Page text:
Ecuadorians elect UI grad as president

By Emily Sokolik

Five years ago, Rafael Correa was simply a post-doctoral student studying economics in Champaign-Urbana. But last Sunday, he was elected president of Ecuador.

Correa, who was elected Nov. 26, has promised to alleviate corruption in the politically chaotic atmosphere of Ecuador through liberal reform.

Werner Baer, University professor of economics and Correa’s former thesis adviser, has always been taken with Correa’s charm and ability to easily express ideas.

“He was an excellent student, but he never revealed that he had any political ambitions,” Baer said. “I was very happy to find out.”

Correa’s run for presidency, though, came as no surprise to Ruben Proano, an Ecuadorian friend of Correa and a graduate student at the University.

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“If you had lunch with him, he’d always start talking about politics,” Proano said. “He was always reading the newspaper, debating issues and was very politically aware.”

Proano describes the future president as idealistic and passionate, but knows Correa will need more than just strong personality traits to transform the current political situation in Ecuador.

The country has gone through eight presidents since 1996, including three who were thrown out of office. Lucio Gutierrez, a former president elected in 2002, was ousted by Congress in 2005 after public protests. With a weak political structure, Ecuador has been plagued with instability and corruption for years.

“Correa is a new face without any political baggage,” said William Murillo, Correa’s general campaign coordinator in New York. “The country itself is looking for deep and long-term reforms.”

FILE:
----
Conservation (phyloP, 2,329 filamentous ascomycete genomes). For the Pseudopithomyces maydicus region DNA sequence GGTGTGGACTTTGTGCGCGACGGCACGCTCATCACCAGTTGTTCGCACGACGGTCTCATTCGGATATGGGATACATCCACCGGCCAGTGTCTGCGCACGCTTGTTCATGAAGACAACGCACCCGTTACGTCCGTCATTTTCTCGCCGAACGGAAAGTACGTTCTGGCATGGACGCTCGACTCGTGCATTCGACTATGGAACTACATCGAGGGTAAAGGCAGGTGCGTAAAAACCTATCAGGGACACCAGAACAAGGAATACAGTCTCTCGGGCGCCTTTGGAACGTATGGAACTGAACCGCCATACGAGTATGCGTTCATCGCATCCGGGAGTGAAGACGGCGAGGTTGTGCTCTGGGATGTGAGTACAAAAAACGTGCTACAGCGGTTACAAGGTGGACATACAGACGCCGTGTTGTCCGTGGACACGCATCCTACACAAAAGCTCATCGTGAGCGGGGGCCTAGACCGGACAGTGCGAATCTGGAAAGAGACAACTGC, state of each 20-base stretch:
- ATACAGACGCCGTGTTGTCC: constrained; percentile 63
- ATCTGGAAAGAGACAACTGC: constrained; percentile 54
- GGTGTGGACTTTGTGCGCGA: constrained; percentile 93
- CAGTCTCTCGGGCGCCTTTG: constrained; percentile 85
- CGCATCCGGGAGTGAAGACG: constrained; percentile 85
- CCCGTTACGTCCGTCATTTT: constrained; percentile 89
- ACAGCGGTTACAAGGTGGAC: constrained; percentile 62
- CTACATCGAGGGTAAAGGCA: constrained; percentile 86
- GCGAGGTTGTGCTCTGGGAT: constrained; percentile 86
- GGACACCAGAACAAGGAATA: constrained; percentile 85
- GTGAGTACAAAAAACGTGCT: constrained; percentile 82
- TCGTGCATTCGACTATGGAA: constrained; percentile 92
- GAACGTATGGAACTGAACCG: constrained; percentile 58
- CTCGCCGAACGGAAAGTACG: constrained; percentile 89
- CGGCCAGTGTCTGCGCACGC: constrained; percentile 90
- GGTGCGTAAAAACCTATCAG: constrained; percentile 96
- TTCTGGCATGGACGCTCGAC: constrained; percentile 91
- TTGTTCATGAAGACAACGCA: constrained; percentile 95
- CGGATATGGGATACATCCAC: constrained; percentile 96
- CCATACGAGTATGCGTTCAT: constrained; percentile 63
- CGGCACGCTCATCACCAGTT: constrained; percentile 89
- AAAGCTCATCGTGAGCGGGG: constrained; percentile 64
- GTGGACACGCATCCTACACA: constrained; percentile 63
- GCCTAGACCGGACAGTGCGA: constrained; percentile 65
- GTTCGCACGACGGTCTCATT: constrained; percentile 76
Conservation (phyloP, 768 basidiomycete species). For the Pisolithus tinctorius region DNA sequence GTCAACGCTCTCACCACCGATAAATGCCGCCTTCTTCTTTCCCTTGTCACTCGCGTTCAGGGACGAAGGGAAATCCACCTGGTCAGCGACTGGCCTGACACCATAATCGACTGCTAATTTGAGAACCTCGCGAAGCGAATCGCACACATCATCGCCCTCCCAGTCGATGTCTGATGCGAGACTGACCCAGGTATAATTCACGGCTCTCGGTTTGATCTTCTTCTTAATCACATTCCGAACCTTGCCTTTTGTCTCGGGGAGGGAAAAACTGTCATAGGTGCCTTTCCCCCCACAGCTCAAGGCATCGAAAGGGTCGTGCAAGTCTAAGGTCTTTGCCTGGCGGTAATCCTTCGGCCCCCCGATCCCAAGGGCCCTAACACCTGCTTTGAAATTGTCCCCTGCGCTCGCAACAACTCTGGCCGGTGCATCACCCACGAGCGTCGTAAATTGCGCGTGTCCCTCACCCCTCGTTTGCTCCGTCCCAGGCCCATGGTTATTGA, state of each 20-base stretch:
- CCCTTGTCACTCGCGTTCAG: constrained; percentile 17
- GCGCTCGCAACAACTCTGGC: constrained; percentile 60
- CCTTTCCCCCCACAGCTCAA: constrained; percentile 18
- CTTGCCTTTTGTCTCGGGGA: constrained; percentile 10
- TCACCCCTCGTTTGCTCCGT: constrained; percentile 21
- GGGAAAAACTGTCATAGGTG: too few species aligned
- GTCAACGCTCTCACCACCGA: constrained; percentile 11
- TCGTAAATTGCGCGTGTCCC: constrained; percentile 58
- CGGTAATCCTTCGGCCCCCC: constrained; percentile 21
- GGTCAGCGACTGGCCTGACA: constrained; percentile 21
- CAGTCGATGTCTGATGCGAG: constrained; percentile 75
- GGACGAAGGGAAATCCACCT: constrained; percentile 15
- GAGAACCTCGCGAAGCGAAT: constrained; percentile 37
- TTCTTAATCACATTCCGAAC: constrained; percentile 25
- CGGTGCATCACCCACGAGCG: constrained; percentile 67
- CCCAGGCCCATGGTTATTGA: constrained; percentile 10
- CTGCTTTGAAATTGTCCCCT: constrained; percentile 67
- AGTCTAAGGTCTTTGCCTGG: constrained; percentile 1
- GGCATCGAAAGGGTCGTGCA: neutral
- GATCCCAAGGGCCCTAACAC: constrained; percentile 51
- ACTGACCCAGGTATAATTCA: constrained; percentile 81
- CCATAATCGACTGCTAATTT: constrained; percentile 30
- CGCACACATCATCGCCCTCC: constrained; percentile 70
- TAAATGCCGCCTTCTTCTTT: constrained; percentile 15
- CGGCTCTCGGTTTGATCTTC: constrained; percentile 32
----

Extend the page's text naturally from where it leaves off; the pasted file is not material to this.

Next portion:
In addition to Spanish, Correa is fluent in English and Quechua, the language of indigenous South Americans in the Andes. Proano said Correa’s knowledge of Quechua may have helped secure him the presidency because of his ability to identify with an often-ignored segment of the population.

“Correa really won the election with their support,” Proano said.

He added that political groups protest the government, which they believe has far too much power, in the capital city of Quito every night.

“He’s going to have a lot of work to fight against the political party system in Ecuador,” he said. “I think he will have to maintain strong relationships with everyone, but he has many problems internally.”

Critics of Correa are also worried about his close ties with Hugo Chavez, the controversial president of Venezuela.

“I doubt he will become another Chavez,” Proano said. “If he aligns with Chavez, (Correa) will lose all that support in Ecuador.”

Gabriel Ocampo, a 22-year-old law student at San Francisco University in Quito, did not vote in the recent elections.

“I don’t agree with his economic policies that would restrain market growth especially because Ecuador is a primary exporter of goods,” he said.

Ocampo, though, supports Correa’s promises to reduce poverty and increase social rights.

Many Ecuadorians expressed similar support for Correa, who defeated his opponent, a banana mogul with ties to the United States, by a wide margin.

“The people are tired of the same old baloney,” Murillo said. “Rewriting a new set of rules will help a lot to create a more just society.”